In the 17-month period after their run to the 2006 World Series, Tigers GM Dave Dombrowski spent $384 million on multi-year contracts for eight players. Fast forward to 2010, and the Tigers are spending the offseason in cost-cutting mode, parting ways with Placido Polanco, Curtis Granderson, Edwin Jackson, Brandon Lyon, Fernando Rodney, and Marcus Thames, a group that earned a total of $16 million in 2009.
The Tigers' payroll is projected to be into the $125-million range for opening day 2010, down from $136 million for the 40-man roster in 2008 and $139 million in 2009. Unfortunately for Detroit, the 2010 budget is still weighed down by several high-priced contracts, many of which are remnants of Dombrowski's post-World Series spending spree.
Miguel Cabrera, 1B
Magglio Ordonez, RF
Carlos Guillen, LF-DH
Jeremy Bonderman, RHP
Dontrelle Willis, LHP
Nate Robertson, LHP
Jose Valverde, RHP
Brandon Inge, 3B
However, for all of that, there is good financial news on the horizon for Detroit. The club is out from under its commitment to Gary Sheffield, who received $13.6 million from the Tigers to play for the Mets in 2009. And the 2011 payroll outlook is much more favorable, with Dombrowski locked in to only $40 million in commitments for Cabrera, Guillen, and Valverde. That should give the club the flexibility to pursue a long-term deal for ace Justin Verlander, if not now, then next offseason when he'll still be a year away from free agency.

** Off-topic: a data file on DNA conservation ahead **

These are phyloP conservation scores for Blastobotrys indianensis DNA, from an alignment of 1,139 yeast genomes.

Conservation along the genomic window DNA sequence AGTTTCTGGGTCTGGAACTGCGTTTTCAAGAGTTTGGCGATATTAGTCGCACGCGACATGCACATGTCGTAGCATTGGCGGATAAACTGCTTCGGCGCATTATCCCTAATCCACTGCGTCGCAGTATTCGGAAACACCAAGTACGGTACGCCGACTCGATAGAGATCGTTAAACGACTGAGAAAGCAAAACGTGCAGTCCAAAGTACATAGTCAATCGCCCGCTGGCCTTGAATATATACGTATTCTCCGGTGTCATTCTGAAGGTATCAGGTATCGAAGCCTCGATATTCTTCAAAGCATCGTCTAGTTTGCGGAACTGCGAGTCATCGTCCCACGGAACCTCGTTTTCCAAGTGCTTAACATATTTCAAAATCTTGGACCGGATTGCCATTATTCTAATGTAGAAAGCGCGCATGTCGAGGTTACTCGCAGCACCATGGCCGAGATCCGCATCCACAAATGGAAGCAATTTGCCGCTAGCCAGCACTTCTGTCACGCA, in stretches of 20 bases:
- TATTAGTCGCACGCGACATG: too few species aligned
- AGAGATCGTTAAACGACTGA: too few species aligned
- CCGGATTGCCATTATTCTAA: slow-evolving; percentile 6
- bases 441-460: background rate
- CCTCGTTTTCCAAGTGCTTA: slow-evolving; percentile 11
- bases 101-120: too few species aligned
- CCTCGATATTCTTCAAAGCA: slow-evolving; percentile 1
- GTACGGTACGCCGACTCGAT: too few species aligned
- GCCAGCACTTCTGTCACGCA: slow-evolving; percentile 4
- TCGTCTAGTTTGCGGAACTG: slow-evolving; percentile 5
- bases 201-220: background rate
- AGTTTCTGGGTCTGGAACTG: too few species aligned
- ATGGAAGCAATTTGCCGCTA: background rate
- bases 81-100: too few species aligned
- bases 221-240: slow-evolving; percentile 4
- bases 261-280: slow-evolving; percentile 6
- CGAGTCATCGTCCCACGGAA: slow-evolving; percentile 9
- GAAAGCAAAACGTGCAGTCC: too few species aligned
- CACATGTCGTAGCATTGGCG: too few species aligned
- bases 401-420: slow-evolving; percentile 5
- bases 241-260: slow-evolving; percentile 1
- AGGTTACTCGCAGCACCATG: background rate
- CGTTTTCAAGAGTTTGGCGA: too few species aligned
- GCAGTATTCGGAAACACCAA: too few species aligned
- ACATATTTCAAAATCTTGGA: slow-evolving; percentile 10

No team in the AL Central has committed more money over the next five seasons than the Chicago White Sox. With the acquisitions of right-hander Jake Peavy and outfielder Alex Rios in late 2009, the White Sox added nearly $112 million in payroll through 2014. But Chicago GM Ken Williams managed to keep payroll basically flat for 2010 by parting ways with four veterans who represented nearly 40 percent of the 2009 payroll: Jim Thome ($13 million), Jermaine Dye ($11.5 million), Jose Contreras ($10 million), and Octavio Dotel ($6 million). In their place, the Sox added outfielder Juan Pierre ($3 million), third baseman Mark Teahen ($3.75 million), and reliever J.J. Putz ($3 million). Williams even had room for shelling out $4 million to upgrade the bench, bringing back outfielder Mark Kotsay and backup catcher Ramon Castro while signing veteran free agents Omar Vizquel and Andruw Jones.